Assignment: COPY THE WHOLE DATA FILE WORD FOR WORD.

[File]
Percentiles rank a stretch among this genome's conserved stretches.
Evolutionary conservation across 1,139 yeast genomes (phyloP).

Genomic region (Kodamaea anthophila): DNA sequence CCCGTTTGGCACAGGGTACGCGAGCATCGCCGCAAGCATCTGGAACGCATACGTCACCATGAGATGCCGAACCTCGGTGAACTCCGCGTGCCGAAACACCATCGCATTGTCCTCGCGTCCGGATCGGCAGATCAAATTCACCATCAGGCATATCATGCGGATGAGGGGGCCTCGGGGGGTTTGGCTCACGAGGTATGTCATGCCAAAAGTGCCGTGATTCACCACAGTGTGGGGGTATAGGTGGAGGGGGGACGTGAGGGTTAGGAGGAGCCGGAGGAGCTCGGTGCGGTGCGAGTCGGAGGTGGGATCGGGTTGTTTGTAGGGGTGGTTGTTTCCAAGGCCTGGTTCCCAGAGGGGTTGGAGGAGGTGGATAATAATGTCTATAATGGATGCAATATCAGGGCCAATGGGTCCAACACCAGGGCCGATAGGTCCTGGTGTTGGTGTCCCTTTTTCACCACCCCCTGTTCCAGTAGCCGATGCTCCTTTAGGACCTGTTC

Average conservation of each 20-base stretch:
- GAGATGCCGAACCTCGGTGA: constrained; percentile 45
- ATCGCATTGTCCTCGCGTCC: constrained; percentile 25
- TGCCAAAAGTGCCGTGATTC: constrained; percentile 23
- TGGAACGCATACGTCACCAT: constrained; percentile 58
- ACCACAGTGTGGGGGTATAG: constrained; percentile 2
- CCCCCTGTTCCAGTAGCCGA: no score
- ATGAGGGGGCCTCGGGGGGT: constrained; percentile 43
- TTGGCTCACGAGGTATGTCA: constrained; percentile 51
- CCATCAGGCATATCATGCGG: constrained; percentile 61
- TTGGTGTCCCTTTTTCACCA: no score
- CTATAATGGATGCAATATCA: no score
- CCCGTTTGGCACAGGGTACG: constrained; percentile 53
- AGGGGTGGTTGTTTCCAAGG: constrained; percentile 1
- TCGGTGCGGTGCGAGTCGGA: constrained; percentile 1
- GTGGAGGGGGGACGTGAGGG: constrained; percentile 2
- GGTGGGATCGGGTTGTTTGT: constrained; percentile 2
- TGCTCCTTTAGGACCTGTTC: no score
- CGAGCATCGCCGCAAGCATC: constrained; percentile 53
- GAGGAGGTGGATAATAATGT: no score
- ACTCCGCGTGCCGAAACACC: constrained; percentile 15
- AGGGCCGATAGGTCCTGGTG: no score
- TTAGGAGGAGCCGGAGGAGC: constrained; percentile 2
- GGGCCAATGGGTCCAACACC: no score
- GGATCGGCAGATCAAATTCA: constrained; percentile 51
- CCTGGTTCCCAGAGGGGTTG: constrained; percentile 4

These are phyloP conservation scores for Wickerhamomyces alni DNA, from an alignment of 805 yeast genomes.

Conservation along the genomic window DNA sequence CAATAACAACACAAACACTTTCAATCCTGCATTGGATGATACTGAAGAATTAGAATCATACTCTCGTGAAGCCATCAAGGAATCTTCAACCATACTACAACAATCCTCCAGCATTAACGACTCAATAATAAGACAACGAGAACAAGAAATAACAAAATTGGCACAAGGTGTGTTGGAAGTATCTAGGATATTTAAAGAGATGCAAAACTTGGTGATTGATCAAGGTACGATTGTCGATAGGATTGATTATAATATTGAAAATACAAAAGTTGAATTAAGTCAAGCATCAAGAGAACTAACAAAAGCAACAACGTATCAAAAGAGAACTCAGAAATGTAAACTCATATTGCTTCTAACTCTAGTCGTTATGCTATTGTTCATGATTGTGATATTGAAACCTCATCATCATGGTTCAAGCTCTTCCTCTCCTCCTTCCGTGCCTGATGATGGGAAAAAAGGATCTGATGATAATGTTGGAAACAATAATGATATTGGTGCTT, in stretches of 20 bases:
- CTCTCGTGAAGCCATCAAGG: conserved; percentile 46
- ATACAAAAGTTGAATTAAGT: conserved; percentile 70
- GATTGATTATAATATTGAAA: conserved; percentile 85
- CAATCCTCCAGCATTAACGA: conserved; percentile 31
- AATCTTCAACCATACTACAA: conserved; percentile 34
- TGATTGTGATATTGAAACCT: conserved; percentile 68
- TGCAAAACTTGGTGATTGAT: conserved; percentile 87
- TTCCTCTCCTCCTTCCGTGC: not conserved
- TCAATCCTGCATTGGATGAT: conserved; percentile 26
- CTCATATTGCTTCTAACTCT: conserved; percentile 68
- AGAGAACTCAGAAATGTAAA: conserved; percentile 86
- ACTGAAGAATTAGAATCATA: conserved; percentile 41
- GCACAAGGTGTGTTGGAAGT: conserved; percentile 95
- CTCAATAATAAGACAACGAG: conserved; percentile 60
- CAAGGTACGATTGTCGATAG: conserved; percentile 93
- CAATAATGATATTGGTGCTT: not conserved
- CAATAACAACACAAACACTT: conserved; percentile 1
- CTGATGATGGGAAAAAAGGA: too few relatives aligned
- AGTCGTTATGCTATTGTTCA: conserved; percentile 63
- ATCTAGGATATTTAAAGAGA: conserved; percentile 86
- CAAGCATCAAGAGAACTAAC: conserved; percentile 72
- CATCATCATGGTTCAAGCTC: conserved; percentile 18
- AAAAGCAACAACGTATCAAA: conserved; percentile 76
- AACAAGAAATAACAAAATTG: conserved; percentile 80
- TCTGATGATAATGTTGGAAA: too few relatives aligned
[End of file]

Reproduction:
Percentiles rank a stretch among this genome's conserved stretches.
Evolutionary conservation across 1,139 yeast genomes (phyloP).

Genomic region (Kodamaea anthophila): DNA sequence CCCGTTTGGCACAGGGTACGCGAGCATCGCCGCAAGCATCTGGAACGCATACGTCACCATGAGATGCCGAACCTCGGTGAACTCCGCGTGCCGAAACACCATCGCATTGTCCTCGCGTCCGGATCGGCAGATCAAATTCACCATCAGGCATATCATGCGGATGAGGGGGCCTCGGGGGGTTTGGCTCACGAGGTATGTCATGCCAAAAGTGCCGTGATTCACCACAGTGTGGGGGTATAGGTGGAGGGGGGACGTGAGGGTTAGGAGGAGCCGGAGGAGCTCGGTGCGGTGCGAGTCGGAGGTGGGATCGGGTTGTTTGTAGGGGTGGTTGTTTCCAAGGCCTGGTTCCCAGAGGGGTTGGAGGAGGTGGATAATAATGTCTATAATGGATGCAATATCAGGGCCAATGGGTCCAACACCAGGGCCGATAGGTCCTGGTGTTGGTGTCCCTTTTTCACCACCCCCTGTTCCAGTAGCCGATGCTCCTTTAGGACCTGTTC

Average conservation of each 20-base stretch:
- GAGATGCCGAACCTCGGTGA: constrained; percentile 45
- ATCGCATTGTCCTCGCGTCC: constrained; percentile 25
- TGCCAAAAGTGCCGTGATTC: constrained; percentile 23
- TGGAACGCATACGTCACCAT: constrained; percentile 58
- ACCACAGTGTGGGGGTATAG: constrained; percentile 2
- CCCCCTGTTCCAGTAGCCGA: no score
- ATGAGGGGGCCTCGGGGGGT: constrained; percentile 43
- TTGGCTCACGAGGTATGTCA: constrained; percentile 51
- CCATCAGGCATATCATGCGG: constrained; percentile 61
- TTGGTGTCCCTTTTTCACCA: no score
- CTATAATGGATGCAATATCA: no score
- CCCGTTTGGCACAGGGTACG: constrained; percentile 53
- AGGGGTGGTTGTTTCCAAGG: constrained; percentile 1
- TCGGTGCGGTGCGAGTCGGA: constrained; percentile 1
- GTGGAGGGGGGACGTGAGGG: constrained; percentile 2
- GGTGGGATCGGGTTGTTTGT: constrained; percentile 2
- TGCTCCTTTAGGACCTGTTC: no score
- CGAGCATCGCCGCAAGCATC: constrained; percentile 53
- GAGGAGGTGGATAATAATGT: no score
- ACTCCGCGTGCCGAAACACC: constrained; percentile 15
- AGGGCCGATAGGTCCTGGTG: no score
- TTAGGAGGAGCCGGAGGAGC: constrained; percentile 2
- GGGCCAATGGGTCCAACACC: no score
- GGATCGGCAGATCAAATTCA: constrained; percentile 51
- CCTGGTTCCCAGAGGGGTTG: constrained; percentile 4

These are phyloP conservation scores for Wickerhamomyces alni DNA, from an alignment of 805 yeast genomes.

Conservation along the genomic window DNA sequence CAATAACAACACAAACACTTTCAATCCTGCATTGGATGATACTGAAGAATTAGAATCATACTCTCGTGAAGCCATCAAGGAATCTTCAACCATACTACAACAATCCTCCAGCATTAACGACTCAATAATAAGACAACGAGAACAAGAAATAACAAAATTGGCACAAGGTGTGTTGGAAGTATCTAGGATATTTAAAGAGATGCAAAACTTGGTGATTGATCAAGGTACGATTGTCGATAGGATTGATTATAATATTGAAAATACAAAAGTTGAATTAAGTCAAGCATCAAGAGAACTAACAAAAGCAACAACGTATCAAAAGAGAACTCAGAAATGTAAACTCATATTGCTTCTAACTCTAGTCGTTATGCTATTGTTCATGATTGTGATATTGAAACCTCATCATCATGGTTCAAGCTCTTCCTCTCCTCCTTCCGTGCCTGATGATGGGAAAAAAGGATCTGATGATAATGTTGGAAACAATAATGATATTGGTGCTT, in stretches of 20 bases:
- CTCTCGTGAAGCCATCAAGG: conserved; percentile 46
- ATACAAAAGTTGAATTAAGT: conserved; percentile 70
- GATTGATTATAATATTGAAA: conserved; percentile 85
- CAATCCTCCAGCATTAACGA: conserved; percentile 31
- AATCTTCAACCATACTACAA: conserved; percentile 34
- TGATTGTGATATTGAAACCT: conserved; percentile 68
- TGCAAAACTTGGTGATTGAT: conserved; percentile 87
- TTCCTCTCCTCCTTCCGTGC: not conserved
- TCAATCCTGCATTGGATGAT: conserved; percentile 26
- CTCATATTGCTTCTAACTCT: conserved; percentile 68
- AGAGAACTCAGAAATGTAAA: conserved; percentile 86
- ACTGAAGAATTAGAATCATA: conserved; percentile 41
- GCACAAGGTGTGTTGGAAGT: conserved; percentile 95
- CTCAATAATAAGACAACGAG: conserved; percentile 60
- CAAGGTACGATTGTCGATAG: conserved; percentile 93
- CAATAATGATATTGGTGCTT: not conserved
- CAATAACAACACAAACACTT: conserved; percentile 1
- CTGATGATGGGAAAAAAGGA: too few relatives aligned
- AGTCGTTATGCTATTGTTCA: conserved; percentile 63
- ATCTAGGATATTTAAAGAGA: conserved; percentile 86
- CAAGCATCAAGAGAACTAAC: conserved; percentile 72
- CATCATCATGGTTCAAGCTC: conserved; percentile 18
- AAAAGCAACAACGTATCAAA: conserved; percentile 76
- AACAAGAAATAACAAAATTG: conserved; percentile 80
- TCTGATGATAATGTTGGAAA: too few relatives aligned